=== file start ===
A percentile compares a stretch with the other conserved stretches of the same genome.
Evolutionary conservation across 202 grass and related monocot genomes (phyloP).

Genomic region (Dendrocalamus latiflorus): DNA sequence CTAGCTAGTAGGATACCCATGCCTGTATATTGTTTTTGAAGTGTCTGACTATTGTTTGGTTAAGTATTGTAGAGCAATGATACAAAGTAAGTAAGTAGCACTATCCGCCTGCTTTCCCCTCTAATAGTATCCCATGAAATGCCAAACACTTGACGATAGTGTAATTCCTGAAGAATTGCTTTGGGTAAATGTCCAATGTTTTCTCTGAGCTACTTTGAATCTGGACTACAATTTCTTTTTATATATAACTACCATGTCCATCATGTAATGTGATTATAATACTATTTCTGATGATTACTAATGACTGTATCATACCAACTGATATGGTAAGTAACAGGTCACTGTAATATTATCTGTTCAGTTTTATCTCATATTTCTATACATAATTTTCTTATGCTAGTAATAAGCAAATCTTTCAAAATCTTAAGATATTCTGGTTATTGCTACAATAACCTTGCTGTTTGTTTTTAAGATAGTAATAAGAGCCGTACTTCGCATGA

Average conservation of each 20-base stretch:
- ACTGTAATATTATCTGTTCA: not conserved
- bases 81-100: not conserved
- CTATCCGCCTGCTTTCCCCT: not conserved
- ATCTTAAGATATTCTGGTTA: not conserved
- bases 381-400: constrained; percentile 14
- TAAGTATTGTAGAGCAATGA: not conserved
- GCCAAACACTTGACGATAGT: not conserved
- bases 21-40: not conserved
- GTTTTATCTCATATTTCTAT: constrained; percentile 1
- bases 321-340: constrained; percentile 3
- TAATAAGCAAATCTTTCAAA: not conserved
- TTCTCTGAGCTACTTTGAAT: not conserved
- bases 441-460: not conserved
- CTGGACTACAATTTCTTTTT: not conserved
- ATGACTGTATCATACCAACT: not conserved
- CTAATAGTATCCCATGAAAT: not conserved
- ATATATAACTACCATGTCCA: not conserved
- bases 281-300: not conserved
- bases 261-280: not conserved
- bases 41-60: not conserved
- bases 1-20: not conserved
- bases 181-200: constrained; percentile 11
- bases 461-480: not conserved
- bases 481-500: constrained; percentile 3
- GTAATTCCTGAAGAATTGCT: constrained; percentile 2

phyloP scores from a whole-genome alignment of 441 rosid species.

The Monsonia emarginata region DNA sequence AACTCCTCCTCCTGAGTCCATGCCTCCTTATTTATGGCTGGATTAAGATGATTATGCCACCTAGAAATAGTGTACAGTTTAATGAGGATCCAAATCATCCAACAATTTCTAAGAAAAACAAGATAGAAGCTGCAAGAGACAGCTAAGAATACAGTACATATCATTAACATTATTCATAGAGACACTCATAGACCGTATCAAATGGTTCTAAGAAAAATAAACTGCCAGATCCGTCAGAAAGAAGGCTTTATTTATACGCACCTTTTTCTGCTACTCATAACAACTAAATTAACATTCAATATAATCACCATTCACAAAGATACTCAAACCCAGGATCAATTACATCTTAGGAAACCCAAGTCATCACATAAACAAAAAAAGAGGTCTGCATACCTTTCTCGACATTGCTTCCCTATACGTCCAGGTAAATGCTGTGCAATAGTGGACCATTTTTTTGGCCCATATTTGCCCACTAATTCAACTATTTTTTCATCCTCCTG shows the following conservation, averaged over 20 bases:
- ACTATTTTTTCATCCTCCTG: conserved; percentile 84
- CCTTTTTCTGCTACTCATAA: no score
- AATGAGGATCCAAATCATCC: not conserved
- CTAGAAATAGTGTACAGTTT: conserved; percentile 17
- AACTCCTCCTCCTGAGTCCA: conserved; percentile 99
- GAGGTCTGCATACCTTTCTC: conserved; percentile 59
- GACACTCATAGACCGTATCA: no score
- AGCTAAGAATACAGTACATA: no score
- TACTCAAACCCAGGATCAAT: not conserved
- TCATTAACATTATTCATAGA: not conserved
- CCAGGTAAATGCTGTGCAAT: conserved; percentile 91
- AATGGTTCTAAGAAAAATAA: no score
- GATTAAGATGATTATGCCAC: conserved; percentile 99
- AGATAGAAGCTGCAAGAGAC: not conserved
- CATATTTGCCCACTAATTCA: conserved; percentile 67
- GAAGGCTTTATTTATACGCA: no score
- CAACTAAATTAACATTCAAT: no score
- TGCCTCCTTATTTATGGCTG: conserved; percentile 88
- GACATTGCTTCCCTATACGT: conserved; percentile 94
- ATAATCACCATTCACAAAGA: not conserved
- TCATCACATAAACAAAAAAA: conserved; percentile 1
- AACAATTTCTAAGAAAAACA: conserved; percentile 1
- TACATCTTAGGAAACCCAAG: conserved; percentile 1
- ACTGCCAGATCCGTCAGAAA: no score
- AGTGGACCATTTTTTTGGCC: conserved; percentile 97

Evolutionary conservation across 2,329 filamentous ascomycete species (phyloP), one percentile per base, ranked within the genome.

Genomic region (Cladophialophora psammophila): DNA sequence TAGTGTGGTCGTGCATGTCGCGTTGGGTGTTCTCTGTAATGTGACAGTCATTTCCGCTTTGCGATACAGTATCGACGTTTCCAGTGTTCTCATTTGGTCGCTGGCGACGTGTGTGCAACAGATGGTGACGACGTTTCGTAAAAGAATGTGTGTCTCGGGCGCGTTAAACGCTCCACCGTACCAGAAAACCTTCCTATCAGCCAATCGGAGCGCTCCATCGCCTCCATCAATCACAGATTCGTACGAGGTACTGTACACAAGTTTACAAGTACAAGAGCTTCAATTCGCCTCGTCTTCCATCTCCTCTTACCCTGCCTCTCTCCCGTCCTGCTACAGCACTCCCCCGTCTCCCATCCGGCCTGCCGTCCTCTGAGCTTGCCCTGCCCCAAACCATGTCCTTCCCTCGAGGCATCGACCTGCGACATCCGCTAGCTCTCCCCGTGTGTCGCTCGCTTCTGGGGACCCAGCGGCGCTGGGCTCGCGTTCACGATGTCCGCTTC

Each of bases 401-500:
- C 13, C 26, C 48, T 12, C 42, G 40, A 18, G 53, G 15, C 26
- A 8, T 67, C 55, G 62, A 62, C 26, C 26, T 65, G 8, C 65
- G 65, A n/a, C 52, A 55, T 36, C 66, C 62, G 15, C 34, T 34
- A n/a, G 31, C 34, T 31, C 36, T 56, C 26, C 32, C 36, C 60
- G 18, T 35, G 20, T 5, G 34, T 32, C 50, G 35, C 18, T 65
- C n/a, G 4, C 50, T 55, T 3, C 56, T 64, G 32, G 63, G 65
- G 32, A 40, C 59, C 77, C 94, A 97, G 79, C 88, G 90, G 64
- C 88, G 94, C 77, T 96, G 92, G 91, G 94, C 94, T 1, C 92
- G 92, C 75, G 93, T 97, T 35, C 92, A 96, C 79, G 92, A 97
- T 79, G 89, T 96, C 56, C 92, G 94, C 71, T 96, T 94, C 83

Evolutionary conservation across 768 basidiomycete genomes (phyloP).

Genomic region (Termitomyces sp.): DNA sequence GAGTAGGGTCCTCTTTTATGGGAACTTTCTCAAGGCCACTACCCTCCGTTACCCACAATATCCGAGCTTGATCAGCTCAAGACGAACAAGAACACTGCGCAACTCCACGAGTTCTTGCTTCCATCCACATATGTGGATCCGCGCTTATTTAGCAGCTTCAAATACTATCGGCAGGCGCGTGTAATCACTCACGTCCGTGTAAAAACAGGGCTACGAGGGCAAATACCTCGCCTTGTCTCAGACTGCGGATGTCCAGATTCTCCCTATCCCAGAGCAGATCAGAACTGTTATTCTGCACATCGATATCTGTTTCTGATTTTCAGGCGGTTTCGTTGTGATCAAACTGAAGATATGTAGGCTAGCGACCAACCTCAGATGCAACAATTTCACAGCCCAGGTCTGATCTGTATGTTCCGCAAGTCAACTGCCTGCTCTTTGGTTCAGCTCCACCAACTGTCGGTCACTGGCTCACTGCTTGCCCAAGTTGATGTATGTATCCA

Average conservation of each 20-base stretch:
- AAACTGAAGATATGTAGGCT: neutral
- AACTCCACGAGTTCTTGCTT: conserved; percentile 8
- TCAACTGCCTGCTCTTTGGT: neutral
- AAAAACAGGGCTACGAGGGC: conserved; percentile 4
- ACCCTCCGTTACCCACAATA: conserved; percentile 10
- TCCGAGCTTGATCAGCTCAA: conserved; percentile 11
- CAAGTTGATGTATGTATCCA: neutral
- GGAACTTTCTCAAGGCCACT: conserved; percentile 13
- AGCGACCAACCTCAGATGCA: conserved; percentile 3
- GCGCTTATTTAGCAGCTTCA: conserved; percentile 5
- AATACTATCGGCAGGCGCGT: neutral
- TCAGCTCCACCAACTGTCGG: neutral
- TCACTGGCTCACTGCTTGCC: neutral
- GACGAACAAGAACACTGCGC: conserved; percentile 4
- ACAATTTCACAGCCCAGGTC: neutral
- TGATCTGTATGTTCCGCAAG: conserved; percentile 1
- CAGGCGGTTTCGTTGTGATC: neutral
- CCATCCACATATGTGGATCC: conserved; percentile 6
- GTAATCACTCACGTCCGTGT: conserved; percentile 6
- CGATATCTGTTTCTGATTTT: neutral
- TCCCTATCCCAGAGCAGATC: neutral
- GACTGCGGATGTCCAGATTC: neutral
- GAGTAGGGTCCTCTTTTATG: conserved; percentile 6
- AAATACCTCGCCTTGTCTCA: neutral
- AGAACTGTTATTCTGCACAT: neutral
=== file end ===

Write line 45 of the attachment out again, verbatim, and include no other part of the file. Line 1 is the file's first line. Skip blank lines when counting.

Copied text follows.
- AGATAGAAGCTGCAAGAGAC: not conserved